This is a misguided and unnecessary lawsuit.
We’ve spent nearly 200 years as a library, serving the public good by preserving our collections and providing access to them to scholars, students, authors and citizens. For two centuries, we have done that lawfully—and that is true today. We buy books, keep them, care for them, rebind them, and take myriad steps to assure that the scholarly and cultural record are available to our academic community and to the world.
The University of Michigan library has been digitizing books for more than 20 years. Sections 108 and 107 of the federal Copyright Act provide the guidance and the authority for this work, which supports our ability to preserve and to lawfully use the collections that we have purchased and maintained. Moreover, our digitization efforts enable us to make works accessible to people who have print disabilities because the overwhelming majority of works have never been available in an accessible format.
As a research university, we are a community of authors, and we have deep respect for copyright law and for the rights and interests of authors. Our digitization efforts simply reflect the library’s continuing legacy of prudence in curating the world’s scholarly and cultural record.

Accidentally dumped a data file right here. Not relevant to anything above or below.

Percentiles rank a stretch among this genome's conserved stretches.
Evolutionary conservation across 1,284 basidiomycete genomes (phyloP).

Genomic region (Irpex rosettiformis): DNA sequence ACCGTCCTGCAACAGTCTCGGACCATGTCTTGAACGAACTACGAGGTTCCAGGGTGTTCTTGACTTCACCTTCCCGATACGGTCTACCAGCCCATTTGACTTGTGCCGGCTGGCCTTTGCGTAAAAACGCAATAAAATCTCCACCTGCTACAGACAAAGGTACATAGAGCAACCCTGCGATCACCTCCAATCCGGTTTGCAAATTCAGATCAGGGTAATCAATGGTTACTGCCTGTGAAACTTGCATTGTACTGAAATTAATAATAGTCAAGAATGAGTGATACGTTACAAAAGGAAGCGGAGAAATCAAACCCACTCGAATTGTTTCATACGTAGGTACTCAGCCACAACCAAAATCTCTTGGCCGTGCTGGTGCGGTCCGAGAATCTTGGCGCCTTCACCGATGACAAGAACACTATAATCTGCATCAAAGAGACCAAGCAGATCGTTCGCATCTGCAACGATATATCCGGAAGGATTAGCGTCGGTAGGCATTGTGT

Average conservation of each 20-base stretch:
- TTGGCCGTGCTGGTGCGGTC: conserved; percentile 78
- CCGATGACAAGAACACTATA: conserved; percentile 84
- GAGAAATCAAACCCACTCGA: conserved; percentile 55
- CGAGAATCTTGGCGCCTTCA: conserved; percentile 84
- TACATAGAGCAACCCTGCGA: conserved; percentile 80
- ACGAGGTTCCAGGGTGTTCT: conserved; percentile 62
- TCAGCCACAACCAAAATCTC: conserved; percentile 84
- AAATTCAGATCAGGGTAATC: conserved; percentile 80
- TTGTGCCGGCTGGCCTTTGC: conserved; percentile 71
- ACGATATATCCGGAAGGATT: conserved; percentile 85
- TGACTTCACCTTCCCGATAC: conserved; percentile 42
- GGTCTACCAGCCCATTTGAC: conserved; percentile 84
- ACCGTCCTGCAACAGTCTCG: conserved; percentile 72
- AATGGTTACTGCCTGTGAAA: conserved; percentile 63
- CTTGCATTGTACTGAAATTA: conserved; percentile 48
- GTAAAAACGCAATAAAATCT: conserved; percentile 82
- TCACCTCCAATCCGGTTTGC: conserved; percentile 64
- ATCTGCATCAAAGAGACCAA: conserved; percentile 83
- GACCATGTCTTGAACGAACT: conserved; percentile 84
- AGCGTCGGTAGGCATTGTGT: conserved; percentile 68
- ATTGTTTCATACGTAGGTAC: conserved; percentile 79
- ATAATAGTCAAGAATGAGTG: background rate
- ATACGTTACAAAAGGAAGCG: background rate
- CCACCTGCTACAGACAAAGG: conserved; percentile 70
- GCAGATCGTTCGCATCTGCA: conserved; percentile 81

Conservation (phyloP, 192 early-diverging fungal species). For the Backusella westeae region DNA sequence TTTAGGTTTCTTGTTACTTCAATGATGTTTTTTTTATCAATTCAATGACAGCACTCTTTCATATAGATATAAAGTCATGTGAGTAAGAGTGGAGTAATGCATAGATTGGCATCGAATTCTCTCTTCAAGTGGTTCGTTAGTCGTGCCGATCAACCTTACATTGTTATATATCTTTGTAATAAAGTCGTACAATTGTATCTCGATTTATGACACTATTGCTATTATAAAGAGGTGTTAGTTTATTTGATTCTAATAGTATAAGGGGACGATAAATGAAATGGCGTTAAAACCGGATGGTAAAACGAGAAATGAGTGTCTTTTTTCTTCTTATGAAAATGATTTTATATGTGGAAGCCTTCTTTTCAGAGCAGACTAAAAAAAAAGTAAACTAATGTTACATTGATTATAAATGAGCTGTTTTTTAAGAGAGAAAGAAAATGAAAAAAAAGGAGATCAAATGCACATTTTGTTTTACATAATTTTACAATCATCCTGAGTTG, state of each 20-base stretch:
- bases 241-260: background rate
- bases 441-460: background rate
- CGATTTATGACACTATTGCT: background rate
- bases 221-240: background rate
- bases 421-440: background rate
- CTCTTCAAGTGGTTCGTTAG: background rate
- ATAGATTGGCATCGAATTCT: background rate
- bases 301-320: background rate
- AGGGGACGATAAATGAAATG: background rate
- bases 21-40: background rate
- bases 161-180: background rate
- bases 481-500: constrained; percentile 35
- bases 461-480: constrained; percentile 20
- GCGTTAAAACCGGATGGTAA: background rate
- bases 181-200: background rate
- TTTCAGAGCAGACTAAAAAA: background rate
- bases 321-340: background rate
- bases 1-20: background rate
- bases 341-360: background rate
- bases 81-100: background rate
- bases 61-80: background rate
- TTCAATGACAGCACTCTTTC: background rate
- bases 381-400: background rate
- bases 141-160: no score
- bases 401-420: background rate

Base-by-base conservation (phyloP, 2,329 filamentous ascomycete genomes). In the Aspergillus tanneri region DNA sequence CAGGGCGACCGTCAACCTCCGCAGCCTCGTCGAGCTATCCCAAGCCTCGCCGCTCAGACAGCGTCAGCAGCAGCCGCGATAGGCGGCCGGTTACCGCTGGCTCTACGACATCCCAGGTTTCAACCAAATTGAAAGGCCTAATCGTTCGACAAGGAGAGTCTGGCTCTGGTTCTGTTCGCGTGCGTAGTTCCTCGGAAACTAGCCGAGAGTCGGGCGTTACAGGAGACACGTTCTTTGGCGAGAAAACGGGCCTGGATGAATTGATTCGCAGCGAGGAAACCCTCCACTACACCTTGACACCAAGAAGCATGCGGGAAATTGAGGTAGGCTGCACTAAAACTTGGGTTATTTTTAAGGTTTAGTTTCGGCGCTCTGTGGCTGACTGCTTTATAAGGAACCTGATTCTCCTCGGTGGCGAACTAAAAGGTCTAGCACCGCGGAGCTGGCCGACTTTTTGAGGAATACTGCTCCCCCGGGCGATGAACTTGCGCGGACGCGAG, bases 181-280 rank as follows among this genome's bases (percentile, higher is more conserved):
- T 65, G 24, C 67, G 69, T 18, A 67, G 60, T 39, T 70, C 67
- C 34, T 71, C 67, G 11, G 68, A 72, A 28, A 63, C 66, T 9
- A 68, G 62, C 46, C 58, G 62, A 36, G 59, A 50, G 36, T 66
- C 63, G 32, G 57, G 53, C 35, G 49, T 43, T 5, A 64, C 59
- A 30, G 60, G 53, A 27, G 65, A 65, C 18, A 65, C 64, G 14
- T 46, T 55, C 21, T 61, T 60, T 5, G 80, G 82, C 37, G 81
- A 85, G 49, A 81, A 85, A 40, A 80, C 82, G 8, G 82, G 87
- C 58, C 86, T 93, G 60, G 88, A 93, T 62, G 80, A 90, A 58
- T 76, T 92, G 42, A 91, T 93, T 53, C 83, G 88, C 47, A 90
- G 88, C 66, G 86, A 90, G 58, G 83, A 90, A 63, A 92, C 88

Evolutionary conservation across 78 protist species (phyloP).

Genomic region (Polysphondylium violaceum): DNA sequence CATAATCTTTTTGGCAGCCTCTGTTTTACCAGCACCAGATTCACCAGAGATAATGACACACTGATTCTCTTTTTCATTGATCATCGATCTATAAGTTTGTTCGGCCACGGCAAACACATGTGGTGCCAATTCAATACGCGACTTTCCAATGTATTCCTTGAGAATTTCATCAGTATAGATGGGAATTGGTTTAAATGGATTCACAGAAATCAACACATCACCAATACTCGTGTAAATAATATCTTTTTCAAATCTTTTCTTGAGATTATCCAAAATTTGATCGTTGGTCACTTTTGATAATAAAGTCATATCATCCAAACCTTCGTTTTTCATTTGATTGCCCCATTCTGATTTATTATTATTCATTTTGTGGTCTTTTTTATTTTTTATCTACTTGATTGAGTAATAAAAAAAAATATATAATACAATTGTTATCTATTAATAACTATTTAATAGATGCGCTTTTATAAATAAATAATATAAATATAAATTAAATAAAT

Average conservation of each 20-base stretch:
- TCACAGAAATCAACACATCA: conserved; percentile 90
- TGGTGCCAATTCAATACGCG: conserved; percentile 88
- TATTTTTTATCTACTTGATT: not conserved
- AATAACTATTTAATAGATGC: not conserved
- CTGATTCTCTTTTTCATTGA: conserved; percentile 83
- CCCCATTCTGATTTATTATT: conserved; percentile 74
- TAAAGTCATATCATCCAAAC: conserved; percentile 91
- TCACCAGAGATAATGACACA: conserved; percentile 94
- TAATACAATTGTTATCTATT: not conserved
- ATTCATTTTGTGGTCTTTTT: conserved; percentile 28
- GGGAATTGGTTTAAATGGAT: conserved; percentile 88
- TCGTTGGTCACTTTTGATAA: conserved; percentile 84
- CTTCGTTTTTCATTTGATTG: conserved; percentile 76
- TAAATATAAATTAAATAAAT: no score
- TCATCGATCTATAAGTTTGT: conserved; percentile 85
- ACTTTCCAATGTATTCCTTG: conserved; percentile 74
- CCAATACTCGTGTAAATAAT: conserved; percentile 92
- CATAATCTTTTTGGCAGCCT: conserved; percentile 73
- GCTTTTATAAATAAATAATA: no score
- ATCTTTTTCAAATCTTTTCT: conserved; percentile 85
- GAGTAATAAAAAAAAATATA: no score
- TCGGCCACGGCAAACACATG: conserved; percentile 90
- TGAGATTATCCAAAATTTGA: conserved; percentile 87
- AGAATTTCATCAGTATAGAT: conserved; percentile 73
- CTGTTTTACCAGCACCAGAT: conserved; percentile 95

Until the complaint, we had been engaged in what we thought was civil discourse with the Authors Guild (and other parties) about the Orphan Works Project. We had hoped that they would bring their resources to bear to aid us in locating copyright holders — which remains the primary goal of the project — in order to reduce the number of potential orphan works.
We are disappointed by the Guild's actions and words, but remain confident that our own actions are not only lawful, but also ethical and indeed even noble.
[Read the related article in the Record Update.]